I.  Legal Analysis
A.  The Finality Requirement
     The well-established general rule is that appeals from rulings of a trial judge may be taken only after completion of all the trial proceedings, upon issuance of a final judgment.

     This finality rule is supported by many reasons, most having to do with judicial efficiency.  Through the course of trial proceedings, a trial court may make many evidentiary and other rulings which are arguably incorrect.  If an immediate appeal would lie from each such ruling, the trial proceedings could be constantly interrupted and ultimate resolution of the case forestalled.  A single appeal consolidating all alleged errors also minimizes the burden upon the litigants and the appellate court by eliminating the need for more than one set of records, briefs, and arguments in an individual case.  Of course, if the party who wishes to challenge the trial court ruling is the ultimate victor, if the parties settle, or if the trial court later corrects its own error, appellate review will prove unnecessary.

     The requirement of finality also helps to insure the correct disposition of the merits.  After the proceedings below are complete, the appellate court is in a position to assess the wisdom of particular interlocutory orders with heightened perspective.

     Finally, to allow an immediate appeal from every order to which an objection is lodged might reduce respect for the authority of the trial judge

[4 FSM Intrm. 258]

in a way that hampers the administration of justice.  Note, 75 Harv. L. Rev. 351, 352 (1961).

     As with most strong and well-developed rules of the law, there are exceptions. In extraordinary circumstances, this court may grant a writ of prohibition or mandamus to correct trial court decisions before final judgment.  This most typically may occur when the particular trial court decision is essentially jurisdictional and may frustrate the ultimate exercise of appellate jurisdiction, irreparably denying a party of rights.  Thus, a writ of prohibition may be used to set aside a trial court decision which would have required defendants to stand trial on charges which the appellate court finds lie outside the trial court's jurisdiction.  Jonas v. FSM, 1 FSM Intrm. 322 (App. 1983).  Conversely, a writ may be employed to require a trial court to exercise jurisdiction when its proposed transfer of the litigation to another court might have deprived the appellate court of any opportunity to review that jurisdictional decision.  In re Otokichy, 1 FSM Intrm. 183 (App. 1982).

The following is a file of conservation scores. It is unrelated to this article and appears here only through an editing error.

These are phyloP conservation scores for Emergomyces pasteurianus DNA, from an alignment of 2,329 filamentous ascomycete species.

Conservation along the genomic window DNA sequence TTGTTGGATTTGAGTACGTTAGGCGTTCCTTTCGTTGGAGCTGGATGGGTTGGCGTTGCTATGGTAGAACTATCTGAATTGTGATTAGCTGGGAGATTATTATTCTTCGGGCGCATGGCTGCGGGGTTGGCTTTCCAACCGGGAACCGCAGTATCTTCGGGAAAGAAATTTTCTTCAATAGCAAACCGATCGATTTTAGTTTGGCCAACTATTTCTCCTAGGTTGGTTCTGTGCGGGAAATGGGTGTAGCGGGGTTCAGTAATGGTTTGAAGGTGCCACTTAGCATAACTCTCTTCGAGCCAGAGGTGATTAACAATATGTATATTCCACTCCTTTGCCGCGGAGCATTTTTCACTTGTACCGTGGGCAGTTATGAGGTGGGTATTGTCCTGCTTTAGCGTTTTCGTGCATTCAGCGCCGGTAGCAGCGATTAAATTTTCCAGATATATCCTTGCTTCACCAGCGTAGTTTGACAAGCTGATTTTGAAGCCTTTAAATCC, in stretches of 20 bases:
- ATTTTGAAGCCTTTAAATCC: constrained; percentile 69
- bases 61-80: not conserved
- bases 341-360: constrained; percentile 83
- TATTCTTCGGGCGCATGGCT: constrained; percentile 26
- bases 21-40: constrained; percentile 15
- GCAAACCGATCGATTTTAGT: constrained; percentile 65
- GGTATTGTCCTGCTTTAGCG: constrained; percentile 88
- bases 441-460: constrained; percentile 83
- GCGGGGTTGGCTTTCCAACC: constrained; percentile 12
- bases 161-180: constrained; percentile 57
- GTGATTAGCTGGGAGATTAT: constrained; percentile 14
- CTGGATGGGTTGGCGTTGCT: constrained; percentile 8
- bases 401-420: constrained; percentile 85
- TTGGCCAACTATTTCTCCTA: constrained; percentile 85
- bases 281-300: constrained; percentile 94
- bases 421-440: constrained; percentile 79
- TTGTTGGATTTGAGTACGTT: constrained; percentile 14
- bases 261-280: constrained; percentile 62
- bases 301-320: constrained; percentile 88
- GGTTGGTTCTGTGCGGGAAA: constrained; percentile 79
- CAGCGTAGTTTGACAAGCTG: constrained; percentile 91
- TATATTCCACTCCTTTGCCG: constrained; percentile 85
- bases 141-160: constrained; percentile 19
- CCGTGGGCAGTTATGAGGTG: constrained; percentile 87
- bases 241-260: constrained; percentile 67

Yet, these extraordinary writs are to be granted only under carefully prescribed circumstances, lest the drastic power to issue writs negate the policies calling for finality of trial court proceedings before appeal.  The finality requirement and its underlying rationale mandate appellate court restraint and preclude issuance even of writs of mandamus and prohibition on an interlocutory basis except in those rare and exceptional circumstances when the precise requirements for issuance of the writ are met and the appellate court in its discretion determines that immediate relief is called for.

B.  Mandamus and Prohibition
     l.  Clear duty - "The writ of mandamus is an extraordinary remedy, the object of which is not to cure a mere legal error or to serve as a substitute for appeal, but to require an official to carry out a clear nondiscretionary duty."  In re Raitoun, 1 FSM Intrm. 561 (App. 1984).  "[T]he traditional use of writs of mandamus is to compel public officials to perform some clear duty which is ministerial in nature, that is, which is not subject to the discretion or judgment of the official."  Nix v. Ehmes, 1 FSM Intrm. 114, 118 (Pon. 1982).  The writ of prohibition, like mandamus, is a coercive writ, the primary difference between the two being that mandamus may be used to require an official to carry out some affirmative act while prohibition is used to direct a judge to cease acting.  D. Dobbs, Remedies 112 (1973).  Yet they are similar in that each may only force a ministerial act or prevent a clear abuse of power and neither may be used to test or overrule a judge's exercise of discretion.  Id.  A clear duty which is being violated is a prerequisite to the issuance of either writ.

     The petitioner here points to the following language in the FSM Rules of Criminal Procedure as establishing a clear duty which has been violated by the trial judge.  "Notwithstanding the acceptance of a plea of guilty, the court should not enter a judgment upon such plea without making such inquiry as shall satisfy it that there is factual basis for the plea."  FSM Crim. R.

[4 FSM Intrm. 259]

11(e)(5).1